times had played golf no more than
three times since she won her latest
title at Minneapolis. She raised a
blister on her left hand in practice
and did not really find her swing un
til the last nine holes of her second
round, but you .should have seen her |
hitting the ball, once she had the!
swing working! She was hole high!
in two at the first hole, just off the i
edge of the 424-yard seccnd in two, |
thirt.v-five yards short of tne 4.'54-yard j
fourth in two, over the 415-yard four-1
teenth in two and would have been 1
home in two at the sixteenth, 4521
I yards from the white marker, had |
net her second shot bv.'sn hooked. ]
I After British Title i
I There is one supreme ambition ]
^ Mrs. Vare still has in golf, even i
j though .she has more reason to be j
satiated over her links triumphs than!
I anyone else this side of the Atlantic. I
I She would like to win the B’itishI
w.men’s championship, which no
American has done. Her opportunity
will come next spring, for she is go-
in.^ abroad with the American team
to plav in the international match
against the British for the Curtis
Cup, donated by the Curtis sisters
of B:ston, Margaret and Harriott, to
be played at Glen eagles, Scotland,
May 6, and after that she will play
in the British championship at the
Southport and Ainsdale Golf Club,
near Liverpool, beginning May 16.
It is quite a possibility that Mrs.
Vare will come to Pinehurst for her
final preparation for her trip abroad.
She might even play in the North
and South women’s championship here
Apiil 6 to 10, and so might some of
the other girls who are selected for
the Curtis Cup team. Thsy could
net get conditions better suited to
put them on their game before the
voyage across the water, for the
weath-r here at that time of the
year, ideal as to temperature, is
pretty apt to have plenty of breezes,
which is what the girls will face on
the Scottish and English links.
Riding Lessons For the Oegiiiner
Hy Geoffrey I.aing
Fresh country produce at the
Curb Market in Southern Pines to
The desire to loarn to be a good
rider is the basic itiea upon which
beginners must rely. This would seem
t. vety natural thing to everyone, but
unfortunately it does not alway.s
prove the case. For instance, the be-
;inner so cften works diligently, soon
conquering the rudiments, and with
one (not sev're) fall to his credit
ieli:vcs himself quite the spectacle to
This is bad, for his desire to learn
is soon consumed by his pride, and
he steps learning and becomes merely
a rider. Therefore if every rider is
to be a good rider, he must hold this
desire to learn ever in mind. In the
b ginning the desire to learn is often
't tacked by discouragement from a
lack of confidence in one’s self, horse,
or instructor. This must b^ conquer
ed at once by the desire to learn
more and mora, and not be encom
passed by these passing phases.
Then again, as the pupil pro-
gi-esses, the desire Id learn is attack
ed by another force; this time by
ov:r-confidence in one’s self and one’s
horse. This is not only odious
thei’ people, but is one of the most
fierioua and frequently occurring aX-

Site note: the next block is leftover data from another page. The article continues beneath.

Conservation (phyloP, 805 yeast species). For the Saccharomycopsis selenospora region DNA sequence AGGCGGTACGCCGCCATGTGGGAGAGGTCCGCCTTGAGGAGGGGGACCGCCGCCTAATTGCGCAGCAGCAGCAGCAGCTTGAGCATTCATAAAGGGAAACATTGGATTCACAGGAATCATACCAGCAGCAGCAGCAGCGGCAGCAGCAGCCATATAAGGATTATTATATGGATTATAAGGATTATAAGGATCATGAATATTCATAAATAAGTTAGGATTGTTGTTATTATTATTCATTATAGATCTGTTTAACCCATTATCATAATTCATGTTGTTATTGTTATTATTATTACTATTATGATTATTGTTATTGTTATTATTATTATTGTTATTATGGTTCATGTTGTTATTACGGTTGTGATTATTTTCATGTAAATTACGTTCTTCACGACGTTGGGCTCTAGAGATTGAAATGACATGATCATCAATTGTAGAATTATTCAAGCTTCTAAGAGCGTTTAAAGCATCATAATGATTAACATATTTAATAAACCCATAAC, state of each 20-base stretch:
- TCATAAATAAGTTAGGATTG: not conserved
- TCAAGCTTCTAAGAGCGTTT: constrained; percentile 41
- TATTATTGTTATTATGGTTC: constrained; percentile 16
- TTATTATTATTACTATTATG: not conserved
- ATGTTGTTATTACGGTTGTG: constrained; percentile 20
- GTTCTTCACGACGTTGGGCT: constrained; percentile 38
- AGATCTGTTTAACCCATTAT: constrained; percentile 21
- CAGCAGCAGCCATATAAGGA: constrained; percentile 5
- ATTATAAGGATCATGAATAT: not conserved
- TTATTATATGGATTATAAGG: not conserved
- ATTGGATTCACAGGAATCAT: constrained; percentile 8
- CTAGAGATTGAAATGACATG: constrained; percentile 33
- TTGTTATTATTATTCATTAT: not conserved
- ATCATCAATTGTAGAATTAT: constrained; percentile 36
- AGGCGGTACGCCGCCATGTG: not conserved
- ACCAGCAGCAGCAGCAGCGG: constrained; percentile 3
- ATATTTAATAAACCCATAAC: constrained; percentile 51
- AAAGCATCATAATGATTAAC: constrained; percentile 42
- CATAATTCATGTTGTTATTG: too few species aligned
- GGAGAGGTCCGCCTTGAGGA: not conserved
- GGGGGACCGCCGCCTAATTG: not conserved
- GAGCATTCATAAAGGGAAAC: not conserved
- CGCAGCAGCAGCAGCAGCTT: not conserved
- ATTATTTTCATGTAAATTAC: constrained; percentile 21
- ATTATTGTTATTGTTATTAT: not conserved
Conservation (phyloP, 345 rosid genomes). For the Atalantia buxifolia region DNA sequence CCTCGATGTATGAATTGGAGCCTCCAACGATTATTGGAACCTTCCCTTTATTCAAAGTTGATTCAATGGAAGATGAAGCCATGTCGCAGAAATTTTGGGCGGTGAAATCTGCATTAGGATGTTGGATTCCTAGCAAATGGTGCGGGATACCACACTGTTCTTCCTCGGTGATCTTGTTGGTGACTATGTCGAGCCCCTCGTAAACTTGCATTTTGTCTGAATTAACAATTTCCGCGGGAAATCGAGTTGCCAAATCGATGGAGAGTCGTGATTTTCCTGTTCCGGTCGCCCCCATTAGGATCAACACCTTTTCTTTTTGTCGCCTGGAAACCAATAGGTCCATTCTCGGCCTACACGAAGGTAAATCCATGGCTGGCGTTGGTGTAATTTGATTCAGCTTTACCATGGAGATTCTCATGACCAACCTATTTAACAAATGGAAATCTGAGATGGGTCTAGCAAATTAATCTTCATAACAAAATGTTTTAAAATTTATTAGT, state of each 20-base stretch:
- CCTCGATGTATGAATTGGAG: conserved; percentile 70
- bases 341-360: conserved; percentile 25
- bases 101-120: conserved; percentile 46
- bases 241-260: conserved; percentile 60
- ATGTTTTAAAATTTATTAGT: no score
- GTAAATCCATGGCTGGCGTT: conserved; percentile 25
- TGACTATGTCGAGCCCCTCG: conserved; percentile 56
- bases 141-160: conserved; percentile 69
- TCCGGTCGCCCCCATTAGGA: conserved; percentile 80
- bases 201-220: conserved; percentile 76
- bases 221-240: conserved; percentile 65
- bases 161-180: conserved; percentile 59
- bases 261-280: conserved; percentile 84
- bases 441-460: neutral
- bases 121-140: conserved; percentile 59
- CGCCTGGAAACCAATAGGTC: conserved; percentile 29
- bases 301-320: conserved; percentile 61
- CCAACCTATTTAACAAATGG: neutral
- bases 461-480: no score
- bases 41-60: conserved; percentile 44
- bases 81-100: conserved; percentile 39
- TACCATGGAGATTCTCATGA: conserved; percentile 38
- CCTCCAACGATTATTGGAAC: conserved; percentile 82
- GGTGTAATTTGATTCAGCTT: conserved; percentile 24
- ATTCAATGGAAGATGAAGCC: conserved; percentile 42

taclis to which a rider may be sub
jected. This is petious, but our fii*t
principle applied carefully seems
cope with the problem quite simply.
The desire to learn always something
more is not cnly basic for the begin
ner, but also an essmtial for the
most experienced rider.
JOHNNY ,\ijj<:n TKADKD
BY VANKS TO CU:VELAND
Johnny Allen, former clerk at the
I Aberdeen Hotel, star pitcher of the
jNew York American League base-
I ball team, was traded this week to
Cleveland. Allen hails from Greens-
' boro. Cleveland gave two pitchers,
Monte Pearson and Steve Sundra, a
j rookie, in exchange.
j The Pilot read by 10,000
I persons each week. Regular advertis
ing would drive your me.ssage home
' to these prospects.
COCA-COLA BOTTLING CSX
Enjoy it at home
Rev. Clyde (). Newell, K. A., B. D.
9:15 a. m.—Church School.
11:00 a. m.—Preaching Service.
(i:30 p. m.—Epworth League, Junior.
7:30—Kpworth Leagu**. Young Pt'ople.
During the past week the outside
fencing has been put in place at the
new course of the Sandhills Steeple
chase & Racing Association on Mid
land Road, midway betwefen Pirie-
hurst and Southern Pines, under the
supervision, of Col. G. P. Hawes. The
course is reported in fine condition.
Saturday, March 2ist has been set
as the tentative date for the second
annual Sandhills race meeting and
The Union Evening Service in
Southern Pines will be held this Sun
day at 7:45‘ o’clock in the Baptist
Church, with the Rev. Dr. C. Rex-
ford Raymond preaching on “Fight
ing the Bea.sts of Ephesus.”
Dr. Raymond’s morning sermon in
the Church of Wide Fellowship will
be cn “God in His World.”
The Rev. J. Fred Stimson will
preach on “Preparing the Way of the
Lord”* at the morning service in the
Southern Pines Baptist Church.
“God the Preserver of Man” is to
be the subject of the lesson sermon
in the Christian Science Church on
North Carolina 1936 automobile
license plates will go on sale tomor
row, Saturday, at Carolina Motor
Club headquarters and branch offices
throughout the state, it was announc
ed by W. E. Powers, license manager
for the motor club.
A chimney on the stable of Stacy
Smith at the Pinehurst race track
caught fire Wednesday afternoon,
giving the firemen a hurried run to
the scene. The blaze was quickly ex
tinguished with little loss.
MRS. BELMONT HERE
Mrs. Morgan Belmont of New York
was among arrivals yesterday at the
Highland Pines Inn.
Visit the Curb Market in Southern
Pines tomorrow. ,
Get the Proper Weigrht for Your Burner
PAGE & SHAMBERGER
GULF REFINING COMPANY
Telephone 26 (Call Collect) Aberdeen
Natural growth of any section is slow ... only those sections of the nation grow
and prosper where the people have vision and initiative.
THE GROWTH AND PROSPERITY IS GENERALLY
GUIDED BY THE INITIATIVE OF THE PEOPLE.
The Carolinas may have, as we believe, superior advantag-es . . . our lands may
be rich in minerals, our resort and recreational areas may l)e more beautiful, our
industrial opportunities may be more numerous, but what or it . . . Only a
few people know the Carolinas . . .
That’s the Purnose ef The Carolinas, Ine.—“TO TELL THf
The CaroHnat^ Inc.
Box 60, Charlotte, N. C.
Without obHgationt, pleate tend full information
concerning Carolina*, Inc^ and copy of the Carolinas
The newspapers of North and South C&.aiina
have donated the space for this and a se. tet
of advertisements which will appear for the
purpose of bringing facts about the Carolinas
before their people, that they may be better
informed as to the resources, his'orv »nd
industrial importance of the Carolinas, and
that they may know how they can as-ist
in the broad movement to advertise to the
world the advantages of this favored section.